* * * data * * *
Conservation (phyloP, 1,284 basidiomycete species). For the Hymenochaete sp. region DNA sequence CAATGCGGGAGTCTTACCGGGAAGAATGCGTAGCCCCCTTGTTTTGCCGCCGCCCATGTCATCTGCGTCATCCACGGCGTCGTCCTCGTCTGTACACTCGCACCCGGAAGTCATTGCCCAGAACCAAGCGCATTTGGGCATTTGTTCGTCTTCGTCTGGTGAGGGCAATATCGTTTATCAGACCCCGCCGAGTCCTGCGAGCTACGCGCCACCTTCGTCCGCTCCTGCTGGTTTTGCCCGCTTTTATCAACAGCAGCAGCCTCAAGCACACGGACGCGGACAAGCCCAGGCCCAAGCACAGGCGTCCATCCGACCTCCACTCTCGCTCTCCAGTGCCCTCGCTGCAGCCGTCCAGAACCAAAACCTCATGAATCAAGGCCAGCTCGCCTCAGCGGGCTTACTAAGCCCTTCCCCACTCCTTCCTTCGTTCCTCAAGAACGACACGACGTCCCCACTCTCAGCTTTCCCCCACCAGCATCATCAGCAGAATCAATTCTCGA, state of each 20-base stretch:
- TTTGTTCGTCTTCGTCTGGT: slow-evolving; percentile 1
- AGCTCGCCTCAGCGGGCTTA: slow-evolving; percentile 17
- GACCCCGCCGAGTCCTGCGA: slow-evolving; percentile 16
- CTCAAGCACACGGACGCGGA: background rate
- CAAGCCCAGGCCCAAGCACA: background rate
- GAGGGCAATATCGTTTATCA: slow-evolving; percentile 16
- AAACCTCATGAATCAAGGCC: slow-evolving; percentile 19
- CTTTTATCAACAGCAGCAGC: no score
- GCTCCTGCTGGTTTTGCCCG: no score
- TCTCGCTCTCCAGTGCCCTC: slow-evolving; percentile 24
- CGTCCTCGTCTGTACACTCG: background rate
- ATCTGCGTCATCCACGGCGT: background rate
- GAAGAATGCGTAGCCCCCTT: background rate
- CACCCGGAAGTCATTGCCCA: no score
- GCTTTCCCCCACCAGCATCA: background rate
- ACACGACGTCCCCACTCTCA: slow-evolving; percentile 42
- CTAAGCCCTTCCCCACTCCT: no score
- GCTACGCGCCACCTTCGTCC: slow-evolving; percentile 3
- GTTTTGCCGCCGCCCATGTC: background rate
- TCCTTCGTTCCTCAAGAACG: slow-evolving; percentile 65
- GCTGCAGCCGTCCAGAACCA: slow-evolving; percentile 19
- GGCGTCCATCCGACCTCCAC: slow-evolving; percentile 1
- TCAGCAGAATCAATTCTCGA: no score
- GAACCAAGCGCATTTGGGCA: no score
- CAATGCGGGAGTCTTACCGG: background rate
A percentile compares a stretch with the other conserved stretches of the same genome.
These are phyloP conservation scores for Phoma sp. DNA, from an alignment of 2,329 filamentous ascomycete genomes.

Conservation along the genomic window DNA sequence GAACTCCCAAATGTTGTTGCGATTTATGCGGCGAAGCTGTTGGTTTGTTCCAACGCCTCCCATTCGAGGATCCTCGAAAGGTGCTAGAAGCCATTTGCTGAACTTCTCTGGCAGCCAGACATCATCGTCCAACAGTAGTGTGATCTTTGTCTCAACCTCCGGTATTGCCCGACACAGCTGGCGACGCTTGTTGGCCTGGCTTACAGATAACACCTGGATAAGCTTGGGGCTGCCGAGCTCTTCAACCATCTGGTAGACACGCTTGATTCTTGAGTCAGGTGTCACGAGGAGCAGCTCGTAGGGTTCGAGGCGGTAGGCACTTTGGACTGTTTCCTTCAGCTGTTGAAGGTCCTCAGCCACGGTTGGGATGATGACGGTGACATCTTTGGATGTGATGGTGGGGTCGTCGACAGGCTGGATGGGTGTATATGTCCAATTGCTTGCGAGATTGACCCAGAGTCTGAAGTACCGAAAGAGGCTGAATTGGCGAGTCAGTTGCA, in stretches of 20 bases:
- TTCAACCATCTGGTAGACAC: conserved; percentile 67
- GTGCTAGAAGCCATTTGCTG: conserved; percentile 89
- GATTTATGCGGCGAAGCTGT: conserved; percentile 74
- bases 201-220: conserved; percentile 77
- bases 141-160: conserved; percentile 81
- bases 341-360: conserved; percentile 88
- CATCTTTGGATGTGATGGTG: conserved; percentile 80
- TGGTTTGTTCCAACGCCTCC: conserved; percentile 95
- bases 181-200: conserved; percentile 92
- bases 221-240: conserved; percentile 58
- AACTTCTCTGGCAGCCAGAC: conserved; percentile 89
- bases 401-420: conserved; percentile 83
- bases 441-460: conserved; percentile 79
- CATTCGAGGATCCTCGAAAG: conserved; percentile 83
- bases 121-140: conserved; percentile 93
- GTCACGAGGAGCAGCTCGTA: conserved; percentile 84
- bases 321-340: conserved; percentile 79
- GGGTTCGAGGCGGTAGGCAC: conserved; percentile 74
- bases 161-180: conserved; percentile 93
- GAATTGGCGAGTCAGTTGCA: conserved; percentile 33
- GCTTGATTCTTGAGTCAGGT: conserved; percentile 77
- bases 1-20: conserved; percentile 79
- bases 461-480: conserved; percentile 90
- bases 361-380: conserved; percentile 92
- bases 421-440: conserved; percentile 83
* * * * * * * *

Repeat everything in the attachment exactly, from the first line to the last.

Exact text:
Conservation (phyloP, 1,284 basidiomycete species). For the Hymenochaete sp. region DNA sequence CAATGCGGGAGTCTTACCGGGAAGAATGCGTAGCCCCCTTGTTTTGCCGCCGCCCATGTCATCTGCGTCATCCACGGCGTCGTCCTCGTCTGTACACTCGCACCCGGAAGTCATTGCCCAGAACCAAGCGCATTTGGGCATTTGTTCGTCTTCGTCTGGTGAGGGCAATATCGTTTATCAGACCCCGCCGAGTCCTGCGAGCTACGCGCCACCTTCGTCCGCTCCTGCTGGTTTTGCCCGCTTTTATCAACAGCAGCAGCCTCAAGCACACGGACGCGGACAAGCCCAGGCCCAAGCACAGGCGTCCATCCGACCTCCACTCTCGCTCTCCAGTGCCCTCGCTGCAGCCGTCCAGAACCAAAACCTCATGAATCAAGGCCAGCTCGCCTCAGCGGGCTTACTAAGCCCTTCCCCACTCCTTCCTTCGTTCCTCAAGAACGACACGACGTCCCCACTCTCAGCTTTCCCCCACCAGCATCATCAGCAGAATCAATTCTCGA, state of each 20-base stretch:
- TTTGTTCGTCTTCGTCTGGT: slow-evolving; percentile 1
- AGCTCGCCTCAGCGGGCTTA: slow-evolving; percentile 17
- GACCCCGCCGAGTCCTGCGA: slow-evolving; percentile 16
- CTCAAGCACACGGACGCGGA: background rate
- CAAGCCCAGGCCCAAGCACA: background rate
- GAGGGCAATATCGTTTATCA: slow-evolving; percentile 16
- AAACCTCATGAATCAAGGCC: slow-evolving; percentile 19
- CTTTTATCAACAGCAGCAGC: no score
- GCTCCTGCTGGTTTTGCCCG: no score
- TCTCGCTCTCCAGTGCCCTC: slow-evolving; percentile 24
- CGTCCTCGTCTGTACACTCG: background rate
- ATCTGCGTCATCCACGGCGT: background rate
- GAAGAATGCGTAGCCCCCTT: background rate
- CACCCGGAAGTCATTGCCCA: no score
- GCTTTCCCCCACCAGCATCA: background rate
- ACACGACGTCCCCACTCTCA: slow-evolving; percentile 42
- CTAAGCCCTTCCCCACTCCT: no score
- GCTACGCGCCACCTTCGTCC: slow-evolving; percentile 3
- GTTTTGCCGCCGCCCATGTC: background rate
- TCCTTCGTTCCTCAAGAACG: slow-evolving; percentile 65
- GCTGCAGCCGTCCAGAACCA: slow-evolving; percentile 19
- GGCGTCCATCCGACCTCCAC: slow-evolving; percentile 1
- TCAGCAGAATCAATTCTCGA: no score
- GAACCAAGCGCATTTGGGCA: no score
- CAATGCGGGAGTCTTACCGG: background rate
A percentile compares a stretch with the other conserved stretches of the same genome.
These are phyloP conservation scores for Phoma sp. DNA, from an alignment of 2,329 filamentous ascomycete genomes.

Conservation along the genomic window DNA sequence GAACTCCCAAATGTTGTTGCGATTTATGCGGCGAAGCTGTTGGTTTGTTCCAACGCCTCCCATTCGAGGATCCTCGAAAGGTGCTAGAAGCCATTTGCTGAACTTCTCTGGCAGCCAGACATCATCGTCCAACAGTAGTGTGATCTTTGTCTCAACCTCCGGTATTGCCCGACACAGCTGGCGACGCTTGTTGGCCTGGCTTACAGATAACACCTGGATAAGCTTGGGGCTGCCGAGCTCTTCAACCATCTGGTAGACACGCTTGATTCTTGAGTCAGGTGTCACGAGGAGCAGCTCGTAGGGTTCGAGGCGGTAGGCACTTTGGACTGTTTCCTTCAGCTGTTGAAGGTCCTCAGCCACGGTTGGGATGATGACGGTGACATCTTTGGATGTGATGGTGGGGTCGTCGACAGGCTGGATGGGTGTATATGTCCAATTGCTTGCGAGATTGACCCAGAGTCTGAAGTACCGAAAGAGGCTGAATTGGCGAGTCAGTTGCA, in stretches of 20 bases:
- TTCAACCATCTGGTAGACAC: conserved; percentile 67
- GTGCTAGAAGCCATTTGCTG: conserved; percentile 89
- GATTTATGCGGCGAAGCTGT: conserved; percentile 74
- bases 201-220: conserved; percentile 77
- bases 141-160: conserved; percentile 81
- bases 341-360: conserved; percentile 88
- CATCTTTGGATGTGATGGTG: conserved; percentile 80
- TGGTTTGTTCCAACGCCTCC: conserved; percentile 95
- bases 181-200: conserved; percentile 92
- bases 221-240: conserved; percentile 58
- AACTTCTCTGGCAGCCAGAC: conserved; percentile 89
- bases 401-420: conserved; percentile 83
- bases 441-460: conserved; percentile 79
- CATTCGAGGATCCTCGAAAG: conserved; percentile 83
- bases 121-140: conserved; percentile 93
- GTCACGAGGAGCAGCTCGTA: conserved; percentile 84
- bases 321-340: conserved; percentile 79
- GGGTTCGAGGCGGTAGGCAC: conserved; percentile 74
- bases 161-180: conserved; percentile 93
- GAATTGGCGAGTCAGTTGCA: conserved; percentile 33
- GCTTGATTCTTGAGTCAGGT: conserved; percentile 77
- bases 1-20: conserved; percentile 79
- bases 461-480: conserved; percentile 90
- bases 361-380: conserved; percentile 92
- bases 421-440: conserved; percentile 83